State v. Central Expressway Sign Associates

January 3, 2014 § Leave a comment

In Central Expressway, the State of Texas (“State”) sought to condemn piece of land near a highway interchange. [1]. Central Expressway Sign Associates (“CESA”) held a billboard easement on the property being condemned. The CESA easement was in turn leased out to Viacom Outdoor, Inc. who sold advertising space on the billboard. After a special commissioners’ hearing was held on the condemnation matter, the State filed objections, transferring the condemnation proceeding from the administrative phase back into court system.

The Texas Supreme Court’s decision in Central Expressway Sign Assoc. centers on the trial court’s decision to strike Grant Wall, the State’s expert appraiser, for failing to include advertising revenue from the billboard in his appraisal. This made his testimony unreliable according to the trial court. The Dallas Court of Appeals affirmed the decision of the lower court. The Texas Supreme Court considered Wall’s exclusion by the trial court on an abuse of discretion standard.

Texas eminent domain law generally prohibits consideration of income generated from businesses located on the condemned property. [2]. In effort to establish market value of the billboard property taken, CESA argued “billboard advertising revenue is derived from the intrinsic value of the land, and therefore that revenue should be treated like rental income for purposes of a income-method appraisal.” The Texas Supreme Court rejected this argument and explained, “[b]ut Texas courts have not recognized the exception alluded to in Herndon for business profits ‘derived from the intrinsic nature of the real estate.’”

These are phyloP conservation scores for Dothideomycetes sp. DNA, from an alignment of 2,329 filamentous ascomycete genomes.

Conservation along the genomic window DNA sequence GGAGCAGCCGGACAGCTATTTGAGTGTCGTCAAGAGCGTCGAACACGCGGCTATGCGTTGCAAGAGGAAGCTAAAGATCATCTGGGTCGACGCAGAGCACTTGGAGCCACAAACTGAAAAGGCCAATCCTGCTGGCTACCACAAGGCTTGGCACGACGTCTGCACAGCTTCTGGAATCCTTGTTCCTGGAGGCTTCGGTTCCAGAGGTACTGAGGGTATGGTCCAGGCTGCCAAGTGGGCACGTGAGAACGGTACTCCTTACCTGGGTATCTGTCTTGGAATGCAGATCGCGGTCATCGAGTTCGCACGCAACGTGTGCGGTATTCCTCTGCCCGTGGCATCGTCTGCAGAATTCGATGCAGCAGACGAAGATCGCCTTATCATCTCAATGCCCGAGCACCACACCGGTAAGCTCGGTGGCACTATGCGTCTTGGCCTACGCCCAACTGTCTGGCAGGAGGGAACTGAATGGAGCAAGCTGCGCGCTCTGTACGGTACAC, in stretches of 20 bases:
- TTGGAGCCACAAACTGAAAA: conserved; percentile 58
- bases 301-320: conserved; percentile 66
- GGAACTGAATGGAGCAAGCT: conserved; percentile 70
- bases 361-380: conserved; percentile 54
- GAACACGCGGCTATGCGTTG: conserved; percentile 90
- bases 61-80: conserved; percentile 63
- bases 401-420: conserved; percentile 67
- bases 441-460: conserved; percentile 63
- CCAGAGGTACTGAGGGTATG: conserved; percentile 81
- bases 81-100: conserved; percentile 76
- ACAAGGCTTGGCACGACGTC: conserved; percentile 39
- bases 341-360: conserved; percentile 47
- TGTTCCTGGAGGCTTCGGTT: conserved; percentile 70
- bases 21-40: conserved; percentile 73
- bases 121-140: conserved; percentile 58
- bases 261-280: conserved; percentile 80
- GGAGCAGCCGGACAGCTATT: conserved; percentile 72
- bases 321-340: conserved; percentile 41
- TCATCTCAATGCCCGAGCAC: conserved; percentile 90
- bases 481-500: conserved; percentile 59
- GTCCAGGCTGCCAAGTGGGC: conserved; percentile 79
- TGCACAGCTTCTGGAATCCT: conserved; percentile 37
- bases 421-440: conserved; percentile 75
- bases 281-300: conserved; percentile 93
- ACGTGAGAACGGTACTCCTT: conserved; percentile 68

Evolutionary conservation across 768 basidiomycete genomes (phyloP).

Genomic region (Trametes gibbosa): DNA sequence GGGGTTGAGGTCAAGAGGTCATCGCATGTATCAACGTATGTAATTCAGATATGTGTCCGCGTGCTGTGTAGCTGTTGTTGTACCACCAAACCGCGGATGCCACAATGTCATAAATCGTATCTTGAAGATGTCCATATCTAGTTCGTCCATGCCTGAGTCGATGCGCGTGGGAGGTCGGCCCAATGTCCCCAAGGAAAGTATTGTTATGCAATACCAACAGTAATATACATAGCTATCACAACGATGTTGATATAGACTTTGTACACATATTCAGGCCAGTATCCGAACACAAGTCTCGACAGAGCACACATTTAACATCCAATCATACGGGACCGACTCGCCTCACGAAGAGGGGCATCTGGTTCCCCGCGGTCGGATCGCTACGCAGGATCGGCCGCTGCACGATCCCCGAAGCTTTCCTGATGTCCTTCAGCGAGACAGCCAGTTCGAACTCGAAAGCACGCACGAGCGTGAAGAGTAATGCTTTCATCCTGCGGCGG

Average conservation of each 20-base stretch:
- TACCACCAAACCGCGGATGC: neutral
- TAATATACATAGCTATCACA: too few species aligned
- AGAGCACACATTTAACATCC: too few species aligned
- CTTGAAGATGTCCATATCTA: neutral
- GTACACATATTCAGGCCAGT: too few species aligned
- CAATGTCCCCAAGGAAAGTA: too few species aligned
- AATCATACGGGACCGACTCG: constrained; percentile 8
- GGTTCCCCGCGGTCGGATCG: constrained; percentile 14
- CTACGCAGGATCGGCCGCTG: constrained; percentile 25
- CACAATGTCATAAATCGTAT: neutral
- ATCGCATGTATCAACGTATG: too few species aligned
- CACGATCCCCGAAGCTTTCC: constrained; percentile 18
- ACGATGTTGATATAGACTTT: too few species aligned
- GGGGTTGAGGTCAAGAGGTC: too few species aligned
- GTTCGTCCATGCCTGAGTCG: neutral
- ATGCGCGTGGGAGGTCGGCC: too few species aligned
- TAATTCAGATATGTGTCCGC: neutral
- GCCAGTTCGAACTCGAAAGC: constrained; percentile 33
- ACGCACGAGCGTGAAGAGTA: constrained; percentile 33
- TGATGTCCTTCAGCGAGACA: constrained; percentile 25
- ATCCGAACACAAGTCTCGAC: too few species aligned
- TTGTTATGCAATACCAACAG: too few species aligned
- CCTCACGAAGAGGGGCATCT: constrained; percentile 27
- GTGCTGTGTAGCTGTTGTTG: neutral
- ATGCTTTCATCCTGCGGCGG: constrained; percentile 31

The Texas Supreme Court further concluded that Wall properly valued the easement as a whole without including advertising revenue and that his exclusion by the trial court of the condemned property’s value was an abuse of discretion constituting reversible error. Therefore, the Texas Supreme Court declined to create an exception for profits from the land on which a billboard is located, meaning its advertising revenue could not be considered for valuation purposes.

[1]. See State v. Cent. Expressway Sign Assocs., 302 S.W.3d 866, 871 (Tex. 2009).

[2]. But see City of Austin v. The Avenue Corp., 704 S.W.2d 11, 13 (Tex. 1986) (allowing lost profits to be recovered for material and substantial access interference or denial to the property occurs); City of Dallas v. Priolo, 242 S.W.2d 176, 179 (Tex. 1951) (allowing lost profits to demonstrate the effects on the remaining property in a partial takings case).


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